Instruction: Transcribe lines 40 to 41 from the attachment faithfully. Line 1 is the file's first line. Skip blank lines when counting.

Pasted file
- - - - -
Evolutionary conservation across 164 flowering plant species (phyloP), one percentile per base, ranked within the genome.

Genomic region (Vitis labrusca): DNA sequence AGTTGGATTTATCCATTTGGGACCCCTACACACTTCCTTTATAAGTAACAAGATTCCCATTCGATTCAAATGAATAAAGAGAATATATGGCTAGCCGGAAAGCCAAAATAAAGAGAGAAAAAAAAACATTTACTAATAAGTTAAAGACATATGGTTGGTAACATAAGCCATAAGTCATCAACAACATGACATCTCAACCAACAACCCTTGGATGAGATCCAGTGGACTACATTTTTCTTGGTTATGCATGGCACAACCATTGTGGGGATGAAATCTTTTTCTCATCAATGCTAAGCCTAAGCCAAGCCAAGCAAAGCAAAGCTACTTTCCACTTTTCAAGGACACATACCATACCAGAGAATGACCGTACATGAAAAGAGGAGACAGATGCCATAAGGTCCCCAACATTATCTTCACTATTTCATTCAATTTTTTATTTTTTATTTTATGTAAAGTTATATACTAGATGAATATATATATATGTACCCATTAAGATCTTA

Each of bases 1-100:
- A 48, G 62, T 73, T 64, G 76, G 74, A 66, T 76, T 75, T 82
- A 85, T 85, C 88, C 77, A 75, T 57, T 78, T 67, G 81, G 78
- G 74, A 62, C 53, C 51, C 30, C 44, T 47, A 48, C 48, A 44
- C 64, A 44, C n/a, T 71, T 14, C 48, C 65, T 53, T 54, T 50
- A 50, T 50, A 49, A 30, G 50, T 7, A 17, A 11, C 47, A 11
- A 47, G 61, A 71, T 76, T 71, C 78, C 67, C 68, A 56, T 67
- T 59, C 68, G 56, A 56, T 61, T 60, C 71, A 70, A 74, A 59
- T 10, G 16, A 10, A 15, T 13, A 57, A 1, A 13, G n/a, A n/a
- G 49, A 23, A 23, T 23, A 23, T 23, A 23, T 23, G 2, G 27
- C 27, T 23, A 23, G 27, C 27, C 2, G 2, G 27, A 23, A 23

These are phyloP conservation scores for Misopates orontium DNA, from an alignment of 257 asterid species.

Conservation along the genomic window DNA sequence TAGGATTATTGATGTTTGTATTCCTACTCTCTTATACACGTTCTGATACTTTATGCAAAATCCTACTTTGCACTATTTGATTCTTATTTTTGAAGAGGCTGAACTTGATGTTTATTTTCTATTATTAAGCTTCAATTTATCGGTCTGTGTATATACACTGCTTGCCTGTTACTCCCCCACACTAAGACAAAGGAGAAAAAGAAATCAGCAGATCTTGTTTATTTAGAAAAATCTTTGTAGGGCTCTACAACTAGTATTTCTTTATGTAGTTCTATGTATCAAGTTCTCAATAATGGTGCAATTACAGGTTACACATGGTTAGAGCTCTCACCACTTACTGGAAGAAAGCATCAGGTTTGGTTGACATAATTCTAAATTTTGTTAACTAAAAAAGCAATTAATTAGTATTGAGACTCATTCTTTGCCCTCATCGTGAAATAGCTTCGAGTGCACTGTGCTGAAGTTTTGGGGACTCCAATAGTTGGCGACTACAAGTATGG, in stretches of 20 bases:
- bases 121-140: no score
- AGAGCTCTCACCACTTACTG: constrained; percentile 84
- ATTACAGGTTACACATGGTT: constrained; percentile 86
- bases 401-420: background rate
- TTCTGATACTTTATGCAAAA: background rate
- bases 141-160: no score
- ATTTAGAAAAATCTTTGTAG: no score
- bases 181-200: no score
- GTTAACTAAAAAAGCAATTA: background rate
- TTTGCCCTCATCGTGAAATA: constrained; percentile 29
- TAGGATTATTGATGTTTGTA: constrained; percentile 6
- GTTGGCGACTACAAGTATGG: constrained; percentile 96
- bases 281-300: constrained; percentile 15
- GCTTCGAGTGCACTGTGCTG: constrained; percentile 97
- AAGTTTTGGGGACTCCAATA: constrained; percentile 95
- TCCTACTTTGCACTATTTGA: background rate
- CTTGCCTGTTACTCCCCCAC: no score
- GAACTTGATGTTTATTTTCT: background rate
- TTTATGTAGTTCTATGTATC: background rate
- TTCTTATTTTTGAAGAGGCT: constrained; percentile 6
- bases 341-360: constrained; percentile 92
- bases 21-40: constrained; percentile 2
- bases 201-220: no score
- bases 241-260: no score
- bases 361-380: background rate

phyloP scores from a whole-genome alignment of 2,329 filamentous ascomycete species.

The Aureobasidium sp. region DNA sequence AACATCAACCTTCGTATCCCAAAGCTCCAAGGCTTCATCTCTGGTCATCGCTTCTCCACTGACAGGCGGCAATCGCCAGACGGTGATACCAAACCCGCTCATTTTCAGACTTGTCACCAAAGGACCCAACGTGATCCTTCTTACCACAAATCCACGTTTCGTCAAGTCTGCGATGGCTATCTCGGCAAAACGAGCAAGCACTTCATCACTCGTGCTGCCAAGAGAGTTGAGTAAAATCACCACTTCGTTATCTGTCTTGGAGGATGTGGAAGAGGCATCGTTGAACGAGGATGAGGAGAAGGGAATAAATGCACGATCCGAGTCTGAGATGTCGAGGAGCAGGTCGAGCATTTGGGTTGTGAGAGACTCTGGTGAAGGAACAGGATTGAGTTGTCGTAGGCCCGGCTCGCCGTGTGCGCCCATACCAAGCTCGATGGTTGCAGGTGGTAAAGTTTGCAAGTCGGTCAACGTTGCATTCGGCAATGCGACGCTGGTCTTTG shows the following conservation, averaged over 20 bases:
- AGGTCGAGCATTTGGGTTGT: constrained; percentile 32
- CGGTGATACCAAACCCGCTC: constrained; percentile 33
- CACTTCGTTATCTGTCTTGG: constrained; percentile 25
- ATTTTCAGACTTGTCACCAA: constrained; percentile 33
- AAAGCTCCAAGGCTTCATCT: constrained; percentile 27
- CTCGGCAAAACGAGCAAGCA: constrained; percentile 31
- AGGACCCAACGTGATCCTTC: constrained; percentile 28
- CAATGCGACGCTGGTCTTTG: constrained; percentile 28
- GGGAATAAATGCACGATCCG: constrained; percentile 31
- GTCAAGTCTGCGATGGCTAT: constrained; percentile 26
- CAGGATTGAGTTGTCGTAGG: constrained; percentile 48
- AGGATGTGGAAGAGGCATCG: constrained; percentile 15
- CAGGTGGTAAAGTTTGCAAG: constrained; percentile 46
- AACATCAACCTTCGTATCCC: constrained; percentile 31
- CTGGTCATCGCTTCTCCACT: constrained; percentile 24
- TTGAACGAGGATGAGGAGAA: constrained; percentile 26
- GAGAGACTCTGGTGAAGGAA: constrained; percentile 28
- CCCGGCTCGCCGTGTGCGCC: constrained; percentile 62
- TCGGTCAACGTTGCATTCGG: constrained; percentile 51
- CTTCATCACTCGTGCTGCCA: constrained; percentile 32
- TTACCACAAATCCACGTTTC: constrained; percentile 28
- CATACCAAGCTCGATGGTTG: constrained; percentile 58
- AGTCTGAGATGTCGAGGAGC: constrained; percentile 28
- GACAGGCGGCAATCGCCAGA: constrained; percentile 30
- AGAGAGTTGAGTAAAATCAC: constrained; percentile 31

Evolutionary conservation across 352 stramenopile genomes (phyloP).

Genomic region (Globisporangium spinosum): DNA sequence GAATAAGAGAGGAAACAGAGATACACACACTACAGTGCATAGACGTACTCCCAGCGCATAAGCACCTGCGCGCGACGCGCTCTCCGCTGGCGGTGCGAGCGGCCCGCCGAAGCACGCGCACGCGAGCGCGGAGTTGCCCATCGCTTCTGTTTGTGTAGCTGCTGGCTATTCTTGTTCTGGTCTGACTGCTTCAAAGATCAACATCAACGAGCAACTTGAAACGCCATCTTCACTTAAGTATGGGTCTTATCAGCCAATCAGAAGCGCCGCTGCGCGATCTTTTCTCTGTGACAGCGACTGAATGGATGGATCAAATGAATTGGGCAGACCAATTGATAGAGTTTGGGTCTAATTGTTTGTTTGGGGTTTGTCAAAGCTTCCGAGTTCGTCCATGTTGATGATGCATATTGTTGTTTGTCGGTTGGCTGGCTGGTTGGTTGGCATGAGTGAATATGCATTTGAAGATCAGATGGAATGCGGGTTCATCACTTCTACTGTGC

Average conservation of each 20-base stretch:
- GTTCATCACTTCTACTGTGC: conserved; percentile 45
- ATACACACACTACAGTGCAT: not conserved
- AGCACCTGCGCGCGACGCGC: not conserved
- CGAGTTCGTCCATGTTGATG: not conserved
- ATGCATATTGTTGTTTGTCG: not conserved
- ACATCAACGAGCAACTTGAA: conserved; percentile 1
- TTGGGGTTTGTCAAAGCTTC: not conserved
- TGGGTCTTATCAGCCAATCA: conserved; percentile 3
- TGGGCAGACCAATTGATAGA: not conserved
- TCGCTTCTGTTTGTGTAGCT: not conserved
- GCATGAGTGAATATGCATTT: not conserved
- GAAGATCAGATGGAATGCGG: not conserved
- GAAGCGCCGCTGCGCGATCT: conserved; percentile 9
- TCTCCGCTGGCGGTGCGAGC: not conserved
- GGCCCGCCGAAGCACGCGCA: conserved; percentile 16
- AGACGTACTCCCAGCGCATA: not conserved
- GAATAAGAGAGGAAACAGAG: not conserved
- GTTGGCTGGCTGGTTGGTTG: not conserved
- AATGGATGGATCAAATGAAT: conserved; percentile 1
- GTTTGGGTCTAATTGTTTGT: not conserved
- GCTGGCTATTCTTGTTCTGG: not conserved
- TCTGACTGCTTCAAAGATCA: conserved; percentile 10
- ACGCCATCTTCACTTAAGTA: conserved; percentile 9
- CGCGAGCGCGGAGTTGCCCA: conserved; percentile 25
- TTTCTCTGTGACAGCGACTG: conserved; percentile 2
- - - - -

- bases 361-380: background rate

phyloP scores from a whole-genome alignment of 2,329 filamentous ascomycete species.